For the first time, the government has outlined draft regulations intended to establish specific criteria for the implementation of Bill C-18, which til now has been marred with uncertainties.
As part of the proposed regulations, the government created a formula that would see Meta and Google cough up four per cent of their annual Canadian search revenue to Canadian news media.
Government officials clarified to media that Google’s contribution would be C$172 million and Meta’s would be $62 million, for a total of C$234 million.
The intention, the government said, is “to ensure a meaningful contribution to the sustainability of the Canadian news marketplace, while also providing platforms with sufficient degree of business certainty.”
The government believes the calculation will deliver a contribution that is within 20 per cent of the earnings of full-time journalists working in a Canadian news organization.
Final compensation amounts would depend on negotiations between platforms and news businesses, but the calculation provides criteria under which the discussions would take place.
University of Ottawa internet law professor Michael Geist argues that the four per cent is “picked out of thin air” and “would be used by other countries as a global minimum for similar payments.”
He added, “No country in the world has come close to setting this standard and the question the internet companies will face is whether they are comfortable with the global liability that would see many other countries making similar demands.”
Meta, in fact, remains unconvinced by the Canadian Heritage latest move. Head of public policy Rachel Curran maintained, “As the legislation is based on the incorrect assertion that Meta benefits unfairly from the news content shared on our platforms, today’s proposed regulations will not impact our business decision to end news availability in Canada.”
Google spokesperson Shay Purdy, on the other hand, said that the company is “reviewing the proposed regulations to assess whether they resolve the serious structural issues with C-18 that regrettably were not dealt with during the legislative process.”
If either Google and Meta want to be exempted from the bargaining process prescribed in the legislation, the CRTC will have to determine, among other factors, whether they already have agreements in place providing fair compensation to news businesses, upholding journalistic independence, contributing to the sustainability of Canadian news marketplace, supporting Indigenous news businesses and more.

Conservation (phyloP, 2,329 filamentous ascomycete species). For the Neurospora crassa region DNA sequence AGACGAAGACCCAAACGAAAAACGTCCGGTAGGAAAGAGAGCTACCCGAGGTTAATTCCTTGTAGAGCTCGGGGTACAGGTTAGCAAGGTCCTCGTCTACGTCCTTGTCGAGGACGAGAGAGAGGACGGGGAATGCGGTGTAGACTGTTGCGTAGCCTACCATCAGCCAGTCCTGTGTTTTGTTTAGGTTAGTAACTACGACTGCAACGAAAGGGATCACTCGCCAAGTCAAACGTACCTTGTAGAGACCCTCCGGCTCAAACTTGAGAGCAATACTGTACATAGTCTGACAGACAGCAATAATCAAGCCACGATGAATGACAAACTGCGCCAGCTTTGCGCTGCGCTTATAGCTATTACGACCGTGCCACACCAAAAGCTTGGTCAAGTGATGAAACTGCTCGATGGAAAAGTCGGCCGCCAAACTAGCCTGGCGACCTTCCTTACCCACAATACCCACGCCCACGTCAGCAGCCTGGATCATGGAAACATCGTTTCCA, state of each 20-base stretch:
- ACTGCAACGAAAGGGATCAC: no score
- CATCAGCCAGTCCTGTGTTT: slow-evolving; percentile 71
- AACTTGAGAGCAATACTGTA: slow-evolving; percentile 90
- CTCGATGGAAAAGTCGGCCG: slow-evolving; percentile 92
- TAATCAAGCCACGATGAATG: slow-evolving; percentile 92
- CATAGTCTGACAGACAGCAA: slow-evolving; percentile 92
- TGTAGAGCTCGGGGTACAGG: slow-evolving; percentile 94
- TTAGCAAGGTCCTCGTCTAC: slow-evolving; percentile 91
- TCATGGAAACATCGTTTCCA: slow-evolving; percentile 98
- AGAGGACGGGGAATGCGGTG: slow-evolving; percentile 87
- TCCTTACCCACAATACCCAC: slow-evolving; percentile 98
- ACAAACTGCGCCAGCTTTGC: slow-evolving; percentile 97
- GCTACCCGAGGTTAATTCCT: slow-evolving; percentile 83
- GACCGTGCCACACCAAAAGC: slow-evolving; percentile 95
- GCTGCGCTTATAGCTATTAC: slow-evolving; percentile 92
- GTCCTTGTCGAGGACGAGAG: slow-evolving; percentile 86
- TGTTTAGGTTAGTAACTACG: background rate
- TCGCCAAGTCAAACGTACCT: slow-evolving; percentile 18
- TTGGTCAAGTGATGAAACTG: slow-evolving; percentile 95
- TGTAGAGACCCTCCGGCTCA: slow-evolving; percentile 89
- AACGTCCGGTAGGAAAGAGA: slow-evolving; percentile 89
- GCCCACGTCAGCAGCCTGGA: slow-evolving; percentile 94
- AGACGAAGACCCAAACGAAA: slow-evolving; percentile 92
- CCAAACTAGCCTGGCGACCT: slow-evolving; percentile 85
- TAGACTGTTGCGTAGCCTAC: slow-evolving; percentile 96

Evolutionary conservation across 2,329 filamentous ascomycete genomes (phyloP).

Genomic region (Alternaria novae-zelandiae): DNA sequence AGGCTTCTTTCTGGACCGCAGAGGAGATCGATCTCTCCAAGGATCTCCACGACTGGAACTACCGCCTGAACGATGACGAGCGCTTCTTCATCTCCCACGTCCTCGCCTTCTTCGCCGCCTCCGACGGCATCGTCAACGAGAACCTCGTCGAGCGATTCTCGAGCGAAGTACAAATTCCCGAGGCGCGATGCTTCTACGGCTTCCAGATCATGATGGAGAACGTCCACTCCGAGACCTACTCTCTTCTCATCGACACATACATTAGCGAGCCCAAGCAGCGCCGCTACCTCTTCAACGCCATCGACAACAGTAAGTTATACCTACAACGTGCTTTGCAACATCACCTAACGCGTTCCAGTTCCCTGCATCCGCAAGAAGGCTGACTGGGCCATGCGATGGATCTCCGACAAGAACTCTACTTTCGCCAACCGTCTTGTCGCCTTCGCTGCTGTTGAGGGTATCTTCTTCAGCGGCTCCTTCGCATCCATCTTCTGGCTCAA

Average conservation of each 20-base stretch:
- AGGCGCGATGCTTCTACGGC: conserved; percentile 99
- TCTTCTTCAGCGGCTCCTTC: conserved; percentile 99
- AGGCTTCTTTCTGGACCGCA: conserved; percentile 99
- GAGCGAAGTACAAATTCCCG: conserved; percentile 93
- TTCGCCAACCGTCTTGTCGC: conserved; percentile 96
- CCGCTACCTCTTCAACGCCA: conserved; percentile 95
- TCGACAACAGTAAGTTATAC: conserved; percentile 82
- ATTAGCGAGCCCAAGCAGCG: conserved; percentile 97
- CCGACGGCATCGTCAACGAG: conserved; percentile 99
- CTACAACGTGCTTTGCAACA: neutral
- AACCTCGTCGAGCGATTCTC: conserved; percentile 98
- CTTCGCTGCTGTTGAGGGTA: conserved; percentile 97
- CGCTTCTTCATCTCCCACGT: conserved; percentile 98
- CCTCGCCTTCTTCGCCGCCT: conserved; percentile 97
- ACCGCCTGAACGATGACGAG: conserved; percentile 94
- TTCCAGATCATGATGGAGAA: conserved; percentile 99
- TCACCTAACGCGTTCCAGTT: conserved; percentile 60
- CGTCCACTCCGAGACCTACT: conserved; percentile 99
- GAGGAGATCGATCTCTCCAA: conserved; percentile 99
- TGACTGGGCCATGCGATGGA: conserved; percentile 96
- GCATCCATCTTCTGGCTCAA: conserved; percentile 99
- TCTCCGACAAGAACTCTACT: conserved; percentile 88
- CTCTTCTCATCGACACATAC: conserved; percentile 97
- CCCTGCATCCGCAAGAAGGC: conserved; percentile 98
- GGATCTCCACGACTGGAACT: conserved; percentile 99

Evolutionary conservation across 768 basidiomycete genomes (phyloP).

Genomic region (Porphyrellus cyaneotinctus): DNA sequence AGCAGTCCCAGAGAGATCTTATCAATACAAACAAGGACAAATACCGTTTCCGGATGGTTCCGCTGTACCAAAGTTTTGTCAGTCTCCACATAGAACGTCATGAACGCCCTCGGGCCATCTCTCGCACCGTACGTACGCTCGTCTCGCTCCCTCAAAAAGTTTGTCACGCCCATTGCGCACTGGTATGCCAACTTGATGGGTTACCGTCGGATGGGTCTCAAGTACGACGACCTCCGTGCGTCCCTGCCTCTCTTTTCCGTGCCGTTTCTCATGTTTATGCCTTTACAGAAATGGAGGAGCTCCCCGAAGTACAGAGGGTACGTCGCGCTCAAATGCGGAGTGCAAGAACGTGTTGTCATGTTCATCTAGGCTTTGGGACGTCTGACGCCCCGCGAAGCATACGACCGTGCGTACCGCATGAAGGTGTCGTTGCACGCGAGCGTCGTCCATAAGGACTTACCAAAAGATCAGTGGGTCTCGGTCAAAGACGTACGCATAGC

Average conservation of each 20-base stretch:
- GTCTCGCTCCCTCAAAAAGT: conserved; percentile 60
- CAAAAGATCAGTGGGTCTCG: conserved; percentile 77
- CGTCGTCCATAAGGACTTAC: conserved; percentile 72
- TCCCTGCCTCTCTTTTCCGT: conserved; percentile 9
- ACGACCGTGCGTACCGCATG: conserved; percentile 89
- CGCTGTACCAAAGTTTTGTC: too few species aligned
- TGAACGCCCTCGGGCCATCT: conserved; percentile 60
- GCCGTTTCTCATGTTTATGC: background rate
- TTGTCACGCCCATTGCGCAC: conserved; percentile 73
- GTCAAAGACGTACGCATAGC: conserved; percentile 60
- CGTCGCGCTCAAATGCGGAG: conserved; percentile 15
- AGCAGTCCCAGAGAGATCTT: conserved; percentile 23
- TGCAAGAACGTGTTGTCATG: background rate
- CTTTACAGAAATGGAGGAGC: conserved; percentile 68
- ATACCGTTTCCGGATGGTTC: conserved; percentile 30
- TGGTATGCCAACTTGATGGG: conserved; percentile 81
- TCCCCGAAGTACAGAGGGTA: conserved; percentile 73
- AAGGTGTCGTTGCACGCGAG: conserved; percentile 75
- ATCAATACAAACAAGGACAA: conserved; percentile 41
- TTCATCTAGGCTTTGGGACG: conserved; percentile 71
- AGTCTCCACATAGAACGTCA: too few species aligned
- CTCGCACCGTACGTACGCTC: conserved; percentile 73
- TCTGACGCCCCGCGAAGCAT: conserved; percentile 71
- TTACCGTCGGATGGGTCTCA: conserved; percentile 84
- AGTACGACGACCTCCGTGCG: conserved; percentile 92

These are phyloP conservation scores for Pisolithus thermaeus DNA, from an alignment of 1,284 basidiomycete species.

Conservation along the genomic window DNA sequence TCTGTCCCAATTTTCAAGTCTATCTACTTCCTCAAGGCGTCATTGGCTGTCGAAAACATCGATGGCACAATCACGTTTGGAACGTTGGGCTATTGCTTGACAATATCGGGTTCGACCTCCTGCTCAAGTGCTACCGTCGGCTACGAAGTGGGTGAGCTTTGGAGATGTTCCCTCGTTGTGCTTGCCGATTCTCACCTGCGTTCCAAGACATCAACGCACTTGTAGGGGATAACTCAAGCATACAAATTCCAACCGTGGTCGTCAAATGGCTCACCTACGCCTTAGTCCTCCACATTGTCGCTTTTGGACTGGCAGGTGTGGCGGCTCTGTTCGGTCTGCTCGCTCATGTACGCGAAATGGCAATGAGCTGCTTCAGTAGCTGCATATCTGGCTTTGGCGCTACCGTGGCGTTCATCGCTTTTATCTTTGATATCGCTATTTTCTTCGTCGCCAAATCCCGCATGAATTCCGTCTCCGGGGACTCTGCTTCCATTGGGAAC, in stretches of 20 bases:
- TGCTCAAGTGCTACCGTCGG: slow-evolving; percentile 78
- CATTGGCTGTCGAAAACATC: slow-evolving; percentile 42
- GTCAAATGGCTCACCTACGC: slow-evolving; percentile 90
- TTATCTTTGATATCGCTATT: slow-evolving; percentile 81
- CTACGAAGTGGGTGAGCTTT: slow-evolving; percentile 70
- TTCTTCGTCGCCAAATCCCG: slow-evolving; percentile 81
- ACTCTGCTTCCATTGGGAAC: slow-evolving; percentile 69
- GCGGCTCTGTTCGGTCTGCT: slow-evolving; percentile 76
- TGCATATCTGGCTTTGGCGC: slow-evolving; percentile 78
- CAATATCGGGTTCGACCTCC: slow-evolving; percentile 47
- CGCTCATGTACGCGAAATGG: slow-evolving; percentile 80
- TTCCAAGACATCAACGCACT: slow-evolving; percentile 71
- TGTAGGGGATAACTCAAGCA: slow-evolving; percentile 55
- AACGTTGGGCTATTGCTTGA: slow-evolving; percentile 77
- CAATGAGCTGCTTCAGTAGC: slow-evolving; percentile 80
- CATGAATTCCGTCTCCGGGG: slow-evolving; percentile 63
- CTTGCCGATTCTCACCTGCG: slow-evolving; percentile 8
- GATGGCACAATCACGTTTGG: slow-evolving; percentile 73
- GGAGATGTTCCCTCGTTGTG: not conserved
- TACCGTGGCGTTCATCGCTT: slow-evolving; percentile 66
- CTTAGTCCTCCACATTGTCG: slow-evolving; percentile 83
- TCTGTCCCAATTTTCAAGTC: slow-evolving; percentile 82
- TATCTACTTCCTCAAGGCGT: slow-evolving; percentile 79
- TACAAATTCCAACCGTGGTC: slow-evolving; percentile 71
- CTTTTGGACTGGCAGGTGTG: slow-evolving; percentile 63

Companies would also be able to satisfy the exemption criteria with non-monetary compensation, which officials said could include training and advertising.
The draft regulation also mandates that digital platforms notify the CRTC, within 30 days, that the legislation applies to them, the intent being to “scope into the regulatory regime the largest and most prominent digital operators that have a significant bargaining power imbalance with news businesses.”
Under the proposed regulations, if a digital platform has a total global revenue of $1 billion or more in a calendar year, operates a search engine or social media market distributing news in Canada, and has 20 million or more Canadian average monthly unique visitors, it falls under the legislation.
So far, only Meta’s Facebook and Google meet these criteria, although officials told media that Microsoft’s Bing is the next closest to falling under the criteria.
Meta’s Instagram and Threads would not be subject to the legislation under these new requirements. But the company has already started blocking news for millions of users on Instagram and Facebook.
The draft regulations are open to public consultation for a 30-day period. Businesses, academics, civil society, and all Canadians can submit their comments here, following which the final regulations will be published in the Canada Gazette, binding the CRTC to its implementation of the Act.